Differential Convergence of Life-Cycle Inventories toward Upstream Production Layers

Implications for Life-Cycle Assessment


  • Manfred Lenzen

  • Senior research fellow at the School of Physics, University of Sydney, Australia, specializing in life-cycle assessment and corporate triplebottom-line reporting.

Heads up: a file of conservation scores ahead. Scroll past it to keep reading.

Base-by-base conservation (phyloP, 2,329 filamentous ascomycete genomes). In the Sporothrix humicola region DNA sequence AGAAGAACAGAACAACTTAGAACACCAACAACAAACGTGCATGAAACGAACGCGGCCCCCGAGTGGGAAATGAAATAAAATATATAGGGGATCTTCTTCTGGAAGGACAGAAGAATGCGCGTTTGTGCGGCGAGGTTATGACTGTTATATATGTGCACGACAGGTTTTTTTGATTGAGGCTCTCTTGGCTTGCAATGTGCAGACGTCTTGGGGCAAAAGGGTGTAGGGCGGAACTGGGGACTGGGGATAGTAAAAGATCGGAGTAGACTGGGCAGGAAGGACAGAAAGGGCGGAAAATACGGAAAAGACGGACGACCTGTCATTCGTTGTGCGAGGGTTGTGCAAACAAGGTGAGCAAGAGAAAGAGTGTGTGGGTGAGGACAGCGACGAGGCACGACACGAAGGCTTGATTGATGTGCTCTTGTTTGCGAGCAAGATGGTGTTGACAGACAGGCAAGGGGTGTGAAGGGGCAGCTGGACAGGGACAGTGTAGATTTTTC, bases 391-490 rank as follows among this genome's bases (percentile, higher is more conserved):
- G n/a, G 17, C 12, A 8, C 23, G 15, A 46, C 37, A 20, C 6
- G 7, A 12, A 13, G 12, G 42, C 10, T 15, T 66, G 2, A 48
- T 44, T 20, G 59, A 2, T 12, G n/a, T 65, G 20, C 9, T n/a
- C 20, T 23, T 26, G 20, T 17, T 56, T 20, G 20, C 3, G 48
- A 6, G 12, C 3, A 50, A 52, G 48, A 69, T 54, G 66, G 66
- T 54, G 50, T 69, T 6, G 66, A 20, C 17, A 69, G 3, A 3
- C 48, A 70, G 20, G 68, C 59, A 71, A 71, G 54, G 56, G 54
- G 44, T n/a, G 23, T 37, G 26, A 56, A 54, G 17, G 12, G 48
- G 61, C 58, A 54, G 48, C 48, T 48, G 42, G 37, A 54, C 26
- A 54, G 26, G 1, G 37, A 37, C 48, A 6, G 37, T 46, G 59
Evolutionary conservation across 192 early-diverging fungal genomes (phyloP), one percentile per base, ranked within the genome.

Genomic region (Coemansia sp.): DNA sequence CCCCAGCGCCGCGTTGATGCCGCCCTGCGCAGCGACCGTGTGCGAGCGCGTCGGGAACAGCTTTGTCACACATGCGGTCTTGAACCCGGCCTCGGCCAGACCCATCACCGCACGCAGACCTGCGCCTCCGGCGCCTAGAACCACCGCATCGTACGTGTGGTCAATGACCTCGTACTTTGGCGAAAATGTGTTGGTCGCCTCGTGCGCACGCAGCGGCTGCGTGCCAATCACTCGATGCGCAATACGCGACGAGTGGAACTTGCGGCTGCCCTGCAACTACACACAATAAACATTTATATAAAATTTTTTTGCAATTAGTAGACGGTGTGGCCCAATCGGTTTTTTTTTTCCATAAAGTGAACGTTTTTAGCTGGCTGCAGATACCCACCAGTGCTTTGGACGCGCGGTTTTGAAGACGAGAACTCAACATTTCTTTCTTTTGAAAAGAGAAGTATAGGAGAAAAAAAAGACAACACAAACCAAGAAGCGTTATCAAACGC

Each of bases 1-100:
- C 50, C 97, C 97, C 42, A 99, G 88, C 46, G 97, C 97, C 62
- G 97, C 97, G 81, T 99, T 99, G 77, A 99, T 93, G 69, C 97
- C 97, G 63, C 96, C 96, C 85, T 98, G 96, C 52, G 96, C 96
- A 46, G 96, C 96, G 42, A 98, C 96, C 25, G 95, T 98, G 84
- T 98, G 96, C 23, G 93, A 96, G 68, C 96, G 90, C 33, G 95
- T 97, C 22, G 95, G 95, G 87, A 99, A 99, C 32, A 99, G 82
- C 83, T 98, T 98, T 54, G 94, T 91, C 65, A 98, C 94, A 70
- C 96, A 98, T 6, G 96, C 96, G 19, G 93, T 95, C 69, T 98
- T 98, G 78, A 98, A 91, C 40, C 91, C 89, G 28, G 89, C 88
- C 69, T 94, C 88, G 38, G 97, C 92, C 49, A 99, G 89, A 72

We present an input-output analysis of the life-cycle labor, land, and greenhouse gas (GHG) requirements of alternative options for three case studies: investing money in a new vehicle versus in repairs of an existing vehicle (labor), passenger transport modes for a trip between Sydney and Melbourne (land use), and renewable electricity generation (GHG emissions). These case studies were chosen to demonstrate the possibility of rank crossovers in life-cycle inventory (LCI) results as system boundaries are expanded and upstream production inputs are taken into account. They demonstrate that differential convergence can cause crossovers in the ranking of inventories for alternative functional units occurring at second-and higher-order upstream production layers. These production layers are often excluded in conventional process-type life-cycle assessment (LCA) by the delineation of a finite system boundary, leading to a systematic truncation error within the LCI. The exclusion of higher-order upstream inputs can be responsible for ranking crossovers going unnoticed. In this case, an incomplete conventional process-type LCA of two alternative options can result in preferences and recommendations to decision makers that are different from preferences and recommendations concluded from a complete hybrid input-output-based assessment. Therefore, the need to avoid misleading effects on the ranking of alternative functional units due to differential convergence supports the practice of hybrid input-output-based LCA techniques.